36. On 8 July 2021 Elements set out its position, namely, that the valuation and determination of those matters for the purpose of the Adjudication Decision was limited to the disputed interim payment application and, therefore, did not affect the Construction Manager's determination of the Final Trade Contract Sum.

37. On 19 July 2021 Mr Somerset issued a document to both parties, raising queries and requests for clarification. On 30 July 2021 Essential Living provided its response and on 6 August 2021 Elements provided its response, both parties maintaining their positions as set out in earlier exchanges.

38. The Final Trade Contract Sum process has not yet been completed.

Proceedings

39. On 7 October 2021 Essential Living issued these proceedings, seeking declaratory relief as follows:

i) a declaration that Essential Living is entitled to the sums awarded by the adjudicator by way of liquidated damages and clause 8.7A damages and can retain those sums, unless and until the Adjudication Decision is overturned, modified or altered by the Court;

ii) a declaration that Elements is not entitled to any extensions of time beyond those already assessed and awarded by the Adjudication Decision, unless and until those are overturned, modified or altered by the Court;

iii) a declaration that nothing in clause 2.27.5.1, clause 4.6 or any other provision of the Trade Contract allows the Construction Manager to review, reopen, modify or alter the extensions of time, liquidated damages, clause 8.7A damages and valuations assessed and decided by the Adjudication Decision;

iv) a declaration that Elements is not entitled to claim any loss and/or expense for extended on-site preliminaries, unless and until the Adjudication Decision is overturned, modified or altered by the Court;

v) a declaration that Elements is not entitled to claim any loss and/or expense for factory production disruption costs, unless and until the Adjudication Decision is overturned, modified or altered by the Court;

vi) a declaration that Elements is not entitled to claim any loss and/or expense for preliminaries thickening based on alleged delay events which were considered and rejected by the adjudicator, unless and until the Adjudication Decision is overturned, modified or altered by the Court;

vii) a declaration that Elements is not entitled to claim or pursue any deductions to the Trade Contract Sum for the cantilevered balcony works and/or preliminaries which differ from the values and/or basis already decided by the adjudicator, unless and until the Adjudication Decision is overturned, modified or altered by the Court;

viii) a declaration that Elements is not entitled to claim or pursue any sums which differ from the values and/or basis already decided in respect of the variations considered and assessed by the adjudicator (including but not limited to those set out in the witness statement appended hereto), unless and until the Adjudication Decision is overturned, modified or altered by the Court;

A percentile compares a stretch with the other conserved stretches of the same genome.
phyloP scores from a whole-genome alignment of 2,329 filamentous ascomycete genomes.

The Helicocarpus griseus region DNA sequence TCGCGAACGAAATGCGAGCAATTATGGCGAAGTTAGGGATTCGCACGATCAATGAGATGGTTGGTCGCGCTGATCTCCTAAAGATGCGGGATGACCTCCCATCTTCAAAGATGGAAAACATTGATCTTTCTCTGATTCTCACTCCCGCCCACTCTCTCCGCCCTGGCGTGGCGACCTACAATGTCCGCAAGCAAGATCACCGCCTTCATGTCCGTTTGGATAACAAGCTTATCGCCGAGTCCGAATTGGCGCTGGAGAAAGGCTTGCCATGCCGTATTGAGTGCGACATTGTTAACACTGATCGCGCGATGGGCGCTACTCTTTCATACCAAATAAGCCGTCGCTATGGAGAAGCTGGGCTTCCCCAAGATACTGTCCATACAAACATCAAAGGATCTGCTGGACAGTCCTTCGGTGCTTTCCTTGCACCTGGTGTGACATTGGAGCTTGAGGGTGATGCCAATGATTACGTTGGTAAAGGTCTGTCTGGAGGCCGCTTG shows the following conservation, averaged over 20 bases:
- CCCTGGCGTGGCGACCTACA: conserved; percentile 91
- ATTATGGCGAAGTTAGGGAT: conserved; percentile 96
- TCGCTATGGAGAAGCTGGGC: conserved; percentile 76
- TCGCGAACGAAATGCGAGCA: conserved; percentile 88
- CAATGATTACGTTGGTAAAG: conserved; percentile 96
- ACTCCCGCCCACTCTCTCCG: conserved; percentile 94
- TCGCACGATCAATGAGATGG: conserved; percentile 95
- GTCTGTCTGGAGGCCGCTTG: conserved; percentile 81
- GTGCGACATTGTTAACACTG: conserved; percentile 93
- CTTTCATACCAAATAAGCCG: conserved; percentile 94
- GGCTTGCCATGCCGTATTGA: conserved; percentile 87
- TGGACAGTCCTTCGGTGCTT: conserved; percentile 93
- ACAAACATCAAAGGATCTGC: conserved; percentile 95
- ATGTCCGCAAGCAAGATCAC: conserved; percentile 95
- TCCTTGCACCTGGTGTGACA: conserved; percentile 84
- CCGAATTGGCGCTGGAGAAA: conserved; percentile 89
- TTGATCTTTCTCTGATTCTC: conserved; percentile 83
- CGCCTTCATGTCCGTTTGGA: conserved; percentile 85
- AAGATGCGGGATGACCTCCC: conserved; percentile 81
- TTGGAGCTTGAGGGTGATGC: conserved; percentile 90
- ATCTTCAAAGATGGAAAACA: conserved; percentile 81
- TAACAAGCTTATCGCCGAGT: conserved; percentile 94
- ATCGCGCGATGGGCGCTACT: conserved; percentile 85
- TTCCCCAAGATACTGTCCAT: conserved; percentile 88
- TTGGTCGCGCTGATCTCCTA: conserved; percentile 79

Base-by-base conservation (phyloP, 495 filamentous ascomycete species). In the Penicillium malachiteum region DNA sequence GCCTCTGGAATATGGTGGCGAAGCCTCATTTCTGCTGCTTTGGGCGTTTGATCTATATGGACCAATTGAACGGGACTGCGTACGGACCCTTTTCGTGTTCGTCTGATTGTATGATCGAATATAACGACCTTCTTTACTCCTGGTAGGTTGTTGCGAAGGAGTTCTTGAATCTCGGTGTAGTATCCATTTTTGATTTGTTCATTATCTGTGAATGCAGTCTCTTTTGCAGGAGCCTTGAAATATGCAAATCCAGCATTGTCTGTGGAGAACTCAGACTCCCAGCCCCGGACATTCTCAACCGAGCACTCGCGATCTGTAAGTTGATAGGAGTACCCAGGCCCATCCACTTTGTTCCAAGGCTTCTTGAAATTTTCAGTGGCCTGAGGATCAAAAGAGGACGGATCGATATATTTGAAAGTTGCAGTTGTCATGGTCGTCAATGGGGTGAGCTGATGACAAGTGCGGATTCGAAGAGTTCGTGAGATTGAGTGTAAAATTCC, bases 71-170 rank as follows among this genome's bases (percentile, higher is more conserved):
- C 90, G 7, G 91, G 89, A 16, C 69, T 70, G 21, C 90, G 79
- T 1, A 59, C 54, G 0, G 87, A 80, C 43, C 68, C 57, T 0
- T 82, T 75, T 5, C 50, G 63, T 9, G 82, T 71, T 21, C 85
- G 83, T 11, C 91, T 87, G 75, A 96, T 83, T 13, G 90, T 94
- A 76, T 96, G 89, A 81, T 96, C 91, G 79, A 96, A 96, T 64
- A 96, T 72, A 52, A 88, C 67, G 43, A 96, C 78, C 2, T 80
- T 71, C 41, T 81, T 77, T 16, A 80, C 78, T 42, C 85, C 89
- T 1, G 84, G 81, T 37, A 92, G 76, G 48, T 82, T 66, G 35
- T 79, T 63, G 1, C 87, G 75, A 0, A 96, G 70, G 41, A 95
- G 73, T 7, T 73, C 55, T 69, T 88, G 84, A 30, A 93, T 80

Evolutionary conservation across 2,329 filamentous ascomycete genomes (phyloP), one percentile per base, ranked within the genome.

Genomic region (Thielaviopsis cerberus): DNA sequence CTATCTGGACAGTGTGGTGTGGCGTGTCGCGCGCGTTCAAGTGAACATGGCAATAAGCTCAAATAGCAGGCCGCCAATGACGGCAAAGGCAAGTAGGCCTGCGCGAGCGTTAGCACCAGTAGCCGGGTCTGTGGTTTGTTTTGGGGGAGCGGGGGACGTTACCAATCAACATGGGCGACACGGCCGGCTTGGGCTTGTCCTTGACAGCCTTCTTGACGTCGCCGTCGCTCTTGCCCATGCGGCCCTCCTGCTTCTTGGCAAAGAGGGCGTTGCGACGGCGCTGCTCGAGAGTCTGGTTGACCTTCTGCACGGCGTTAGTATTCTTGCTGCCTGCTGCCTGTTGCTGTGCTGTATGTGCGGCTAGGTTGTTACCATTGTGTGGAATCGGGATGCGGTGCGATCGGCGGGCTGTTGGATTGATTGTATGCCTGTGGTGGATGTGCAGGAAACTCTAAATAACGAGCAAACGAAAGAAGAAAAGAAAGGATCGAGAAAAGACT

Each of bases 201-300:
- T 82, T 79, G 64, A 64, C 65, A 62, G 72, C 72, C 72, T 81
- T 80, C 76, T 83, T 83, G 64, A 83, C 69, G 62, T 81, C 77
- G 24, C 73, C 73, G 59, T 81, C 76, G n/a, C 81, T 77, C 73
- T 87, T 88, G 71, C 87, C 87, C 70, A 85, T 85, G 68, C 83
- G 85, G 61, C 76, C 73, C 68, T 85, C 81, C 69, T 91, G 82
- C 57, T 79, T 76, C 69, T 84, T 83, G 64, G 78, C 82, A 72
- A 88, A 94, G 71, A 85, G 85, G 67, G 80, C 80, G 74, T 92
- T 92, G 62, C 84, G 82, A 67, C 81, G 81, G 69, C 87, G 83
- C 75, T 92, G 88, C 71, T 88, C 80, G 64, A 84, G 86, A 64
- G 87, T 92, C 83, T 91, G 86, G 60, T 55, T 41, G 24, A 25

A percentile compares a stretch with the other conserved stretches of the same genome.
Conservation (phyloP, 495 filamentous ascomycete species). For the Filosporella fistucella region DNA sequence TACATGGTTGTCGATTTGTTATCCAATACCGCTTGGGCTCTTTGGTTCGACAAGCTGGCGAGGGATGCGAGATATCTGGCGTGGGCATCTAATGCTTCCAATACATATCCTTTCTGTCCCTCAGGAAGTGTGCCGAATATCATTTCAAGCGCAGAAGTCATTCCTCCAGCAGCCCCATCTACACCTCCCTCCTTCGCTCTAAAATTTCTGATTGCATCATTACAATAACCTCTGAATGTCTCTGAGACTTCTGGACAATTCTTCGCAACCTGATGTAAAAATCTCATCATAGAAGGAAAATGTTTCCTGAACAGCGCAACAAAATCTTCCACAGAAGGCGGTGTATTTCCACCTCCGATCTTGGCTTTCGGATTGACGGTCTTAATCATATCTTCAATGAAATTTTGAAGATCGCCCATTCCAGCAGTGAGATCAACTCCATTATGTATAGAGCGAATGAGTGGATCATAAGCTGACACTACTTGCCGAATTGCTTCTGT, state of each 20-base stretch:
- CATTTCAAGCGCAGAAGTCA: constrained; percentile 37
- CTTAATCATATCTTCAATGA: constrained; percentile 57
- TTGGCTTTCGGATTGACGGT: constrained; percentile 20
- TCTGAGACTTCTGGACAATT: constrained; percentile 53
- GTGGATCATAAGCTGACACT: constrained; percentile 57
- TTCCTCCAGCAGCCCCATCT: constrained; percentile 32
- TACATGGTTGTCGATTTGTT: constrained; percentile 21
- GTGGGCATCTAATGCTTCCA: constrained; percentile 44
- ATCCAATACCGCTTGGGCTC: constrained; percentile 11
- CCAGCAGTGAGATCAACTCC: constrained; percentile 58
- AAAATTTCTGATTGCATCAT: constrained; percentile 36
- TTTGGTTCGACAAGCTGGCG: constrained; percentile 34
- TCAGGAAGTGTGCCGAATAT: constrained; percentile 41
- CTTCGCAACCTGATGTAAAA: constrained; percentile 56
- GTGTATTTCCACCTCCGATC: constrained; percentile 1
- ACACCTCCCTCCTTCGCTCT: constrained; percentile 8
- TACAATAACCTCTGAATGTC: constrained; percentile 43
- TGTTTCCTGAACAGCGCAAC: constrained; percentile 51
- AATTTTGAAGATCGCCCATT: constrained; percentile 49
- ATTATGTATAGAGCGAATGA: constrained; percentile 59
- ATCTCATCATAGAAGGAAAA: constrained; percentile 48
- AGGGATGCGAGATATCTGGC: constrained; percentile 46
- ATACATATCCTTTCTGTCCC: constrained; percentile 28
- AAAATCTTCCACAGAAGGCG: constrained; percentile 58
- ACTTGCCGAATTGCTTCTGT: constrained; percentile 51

ix) a declaration that Elements is not entitled to claim any balconies testing costs and/or any associated overheads and profit, unless and until the Adjudication Decision is overturned, modified or altered by the Court;

x) [this declaration is no longer pursued]; and

xi) a declaration that Elements is not entitled to re-adjudicate on any of the matters and claims decided by the adjudicator, and that at all events, any subsequent adjudicator is bound by the Adjudication Decision on such matters and claims and/or lacks the requisite jurisdiction to reopen or determine such matters and claims.

40. The court has the benefit of witness statements from:

i) Jonathan Hutt of Taylor Wessing LLP, solicitors acting for Essential Living – first statement dated 7 October 2021 and second statement dated 18 November 2021;

ii) Colin Fraser of Pinsent Masons, solicitors acting for Elements – statement dated 4 November 2021; and

iii) Simon Underwood, Chief Executive Officer of Elements – statement dated 4 November 2021.

The issues

41. The issues before the court concern the binding effect of the Adjudication Decision and its impact on subsequent contractual processes, including dispute resolution; in particular:

i) the impact of the Adjudication Decision on claims for extensions of time, liquidated damages and delay damages;

ii) the impact of the Adjudication Decision on evaluation of the Final Trade Contract Sum, including variations and loss and/or expense; and

iii) the impact of the Adjudication Decision on any subsequent adjudication.